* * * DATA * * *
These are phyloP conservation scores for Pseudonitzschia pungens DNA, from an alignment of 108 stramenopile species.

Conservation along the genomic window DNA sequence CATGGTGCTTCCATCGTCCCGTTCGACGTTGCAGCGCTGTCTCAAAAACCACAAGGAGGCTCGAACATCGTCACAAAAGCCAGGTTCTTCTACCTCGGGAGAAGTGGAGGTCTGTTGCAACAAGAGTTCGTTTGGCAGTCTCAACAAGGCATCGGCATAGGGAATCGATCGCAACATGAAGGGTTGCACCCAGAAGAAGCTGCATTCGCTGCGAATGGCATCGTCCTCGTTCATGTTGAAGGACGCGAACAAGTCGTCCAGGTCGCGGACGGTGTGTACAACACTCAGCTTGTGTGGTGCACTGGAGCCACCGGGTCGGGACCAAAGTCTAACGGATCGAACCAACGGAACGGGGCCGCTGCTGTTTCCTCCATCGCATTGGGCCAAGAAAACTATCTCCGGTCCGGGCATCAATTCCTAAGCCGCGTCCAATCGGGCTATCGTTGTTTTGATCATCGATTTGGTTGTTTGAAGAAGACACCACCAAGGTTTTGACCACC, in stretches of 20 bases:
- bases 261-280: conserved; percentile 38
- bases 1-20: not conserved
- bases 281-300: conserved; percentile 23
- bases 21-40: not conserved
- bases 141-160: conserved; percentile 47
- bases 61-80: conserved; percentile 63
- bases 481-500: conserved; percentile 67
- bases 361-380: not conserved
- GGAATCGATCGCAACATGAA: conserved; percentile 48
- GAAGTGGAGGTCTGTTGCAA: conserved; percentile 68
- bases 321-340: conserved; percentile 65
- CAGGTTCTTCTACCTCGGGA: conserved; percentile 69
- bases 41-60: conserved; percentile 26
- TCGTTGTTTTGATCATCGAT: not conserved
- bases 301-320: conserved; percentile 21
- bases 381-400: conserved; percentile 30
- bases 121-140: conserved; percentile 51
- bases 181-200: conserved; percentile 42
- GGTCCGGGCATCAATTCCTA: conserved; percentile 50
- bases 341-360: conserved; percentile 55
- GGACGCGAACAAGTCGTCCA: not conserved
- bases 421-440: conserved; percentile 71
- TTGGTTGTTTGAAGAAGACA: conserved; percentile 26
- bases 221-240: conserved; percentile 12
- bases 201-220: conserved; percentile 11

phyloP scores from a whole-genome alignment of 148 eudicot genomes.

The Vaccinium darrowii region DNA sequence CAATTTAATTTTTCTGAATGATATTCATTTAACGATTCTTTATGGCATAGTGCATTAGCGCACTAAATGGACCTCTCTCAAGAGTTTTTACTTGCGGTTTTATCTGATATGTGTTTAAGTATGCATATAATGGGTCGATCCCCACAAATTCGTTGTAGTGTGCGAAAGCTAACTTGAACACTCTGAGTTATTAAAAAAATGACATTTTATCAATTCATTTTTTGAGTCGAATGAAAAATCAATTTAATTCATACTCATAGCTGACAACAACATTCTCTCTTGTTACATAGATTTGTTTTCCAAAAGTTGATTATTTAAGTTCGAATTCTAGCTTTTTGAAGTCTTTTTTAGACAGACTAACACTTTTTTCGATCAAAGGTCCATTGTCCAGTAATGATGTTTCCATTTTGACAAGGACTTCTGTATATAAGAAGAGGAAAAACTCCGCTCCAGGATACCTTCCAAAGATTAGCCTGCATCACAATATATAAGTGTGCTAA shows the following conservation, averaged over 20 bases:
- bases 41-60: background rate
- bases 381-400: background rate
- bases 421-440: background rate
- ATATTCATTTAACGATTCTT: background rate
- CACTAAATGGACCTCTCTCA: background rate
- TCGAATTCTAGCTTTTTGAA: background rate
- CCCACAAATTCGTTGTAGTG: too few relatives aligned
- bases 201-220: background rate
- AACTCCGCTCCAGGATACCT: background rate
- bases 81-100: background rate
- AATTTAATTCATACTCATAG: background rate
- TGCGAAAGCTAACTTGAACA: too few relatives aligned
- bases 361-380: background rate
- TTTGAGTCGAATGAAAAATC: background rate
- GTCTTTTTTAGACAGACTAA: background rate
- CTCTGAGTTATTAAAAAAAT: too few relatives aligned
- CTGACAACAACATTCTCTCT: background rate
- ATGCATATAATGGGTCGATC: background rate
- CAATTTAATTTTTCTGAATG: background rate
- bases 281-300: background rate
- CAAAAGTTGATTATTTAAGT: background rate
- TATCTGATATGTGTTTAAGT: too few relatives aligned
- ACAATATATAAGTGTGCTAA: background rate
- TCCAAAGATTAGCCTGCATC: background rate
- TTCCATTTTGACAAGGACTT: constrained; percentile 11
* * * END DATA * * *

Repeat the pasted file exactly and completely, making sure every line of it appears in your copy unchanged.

These are phyloP conservation scores for Pseudonitzschia pungens DNA, from an alignment of 108 stramenopile species.

Conservation along the genomic window DNA sequence CATGGTGCTTCCATCGTCCCGTTCGACGTTGCAGCGCTGTCTCAAAAACCACAAGGAGGCTCGAACATCGTCACAAAAGCCAGGTTCTTCTACCTCGGGAGAAGTGGAGGTCTGTTGCAACAAGAGTTCGTTTGGCAGTCTCAACAAGGCATCGGCATAGGGAATCGATCGCAACATGAAGGGTTGCACCCAGAAGAAGCTGCATTCGCTGCGAATGGCATCGTCCTCGTTCATGTTGAAGGACGCGAACAAGTCGTCCAGGTCGCGGACGGTGTGTACAACACTCAGCTTGTGTGGTGCACTGGAGCCACCGGGTCGGGACCAAAGTCTAACGGATCGAACCAACGGAACGGGGCCGCTGCTGTTTCCTCCATCGCATTGGGCCAAGAAAACTATCTCCGGTCCGGGCATCAATTCCTAAGCCGCGTCCAATCGGGCTATCGTTGTTTTGATCATCGATTTGGTTGTTTGAAGAAGACACCACCAAGGTTTTGACCACC, in stretches of 20 bases:
- bases 261-280: conserved; percentile 38
- bases 1-20: not conserved
- bases 281-300: conserved; percentile 23
- bases 21-40: not conserved
- bases 141-160: conserved; percentile 47
- bases 61-80: conserved; percentile 63
- bases 481-500: conserved; percentile 67
- bases 361-380: not conserved
- GGAATCGATCGCAACATGAA: conserved; percentile 48
- GAAGTGGAGGTCTGTTGCAA: conserved; percentile 68
- bases 321-340: conserved; percentile 65
- CAGGTTCTTCTACCTCGGGA: conserved; percentile 69
- bases 41-60: conserved; percentile 26
- TCGTTGTTTTGATCATCGAT: not conserved
- bases 301-320: conserved; percentile 21
- bases 381-400: conserved; percentile 30
- bases 121-140: conserved; percentile 51
- bases 181-200: conserved; percentile 42
- GGTCCGGGCATCAATTCCTA: conserved; percentile 50
- bases 341-360: conserved; percentile 55
- GGACGCGAACAAGTCGTCCA: not conserved
- bases 421-440: conserved; percentile 71
- TTGGTTGTTTGAAGAAGACA: conserved; percentile 26
- bases 221-240: conserved; percentile 12
- bases 201-220: conserved; percentile 11

phyloP scores from a whole-genome alignment of 148 eudicot genomes.

The Vaccinium darrowii region DNA sequence CAATTTAATTTTTCTGAATGATATTCATTTAACGATTCTTTATGGCATAGTGCATTAGCGCACTAAATGGACCTCTCTCAAGAGTTTTTACTTGCGGTTTTATCTGATATGTGTTTAAGTATGCATATAATGGGTCGATCCCCACAAATTCGTTGTAGTGTGCGAAAGCTAACTTGAACACTCTGAGTTATTAAAAAAATGACATTTTATCAATTCATTTTTTGAGTCGAATGAAAAATCAATTTAATTCATACTCATAGCTGACAACAACATTCTCTCTTGTTACATAGATTTGTTTTCCAAAAGTTGATTATTTAAGTTCGAATTCTAGCTTTTTGAAGTCTTTTTTAGACAGACTAACACTTTTTTCGATCAAAGGTCCATTGTCCAGTAATGATGTTTCCATTTTGACAAGGACTTCTGTATATAAGAAGAGGAAAAACTCCGCTCCAGGATACCTTCCAAAGATTAGCCTGCATCACAATATATAAGTGTGCTAA shows the following conservation, averaged over 20 bases:
- bases 41-60: background rate
- bases 381-400: background rate
- bases 421-440: background rate
- ATATTCATTTAACGATTCTT: background rate
- CACTAAATGGACCTCTCTCA: background rate
- TCGAATTCTAGCTTTTTGAA: background rate
- CCCACAAATTCGTTGTAGTG: too few relatives aligned
- bases 201-220: background rate
- AACTCCGCTCCAGGATACCT: background rate
- bases 81-100: background rate
- AATTTAATTCATACTCATAG: background rate
- TGCGAAAGCTAACTTGAACA: too few relatives aligned
- bases 361-380: background rate
- TTTGAGTCGAATGAAAAATC: background rate
- GTCTTTTTTAGACAGACTAA: background rate
- CTCTGAGTTATTAAAAAAAT: too few relatives aligned
- CTGACAACAACATTCTCTCT: background rate
- ATGCATATAATGGGTCGATC: background rate
- CAATTTAATTTTTCTGAATG: background rate
- bases 281-300: background rate
- CAAAAGTTGATTATTTAAGT: background rate
- TATCTGATATGTGTTTAAGT: too few relatives aligned
- ACAATATATAAGTGTGCTAA: background rate
- TCCAAAGATTAGCCTGCATC: background rate
- TTCCATTTTGACAAGGACTT: constrained; percentile 11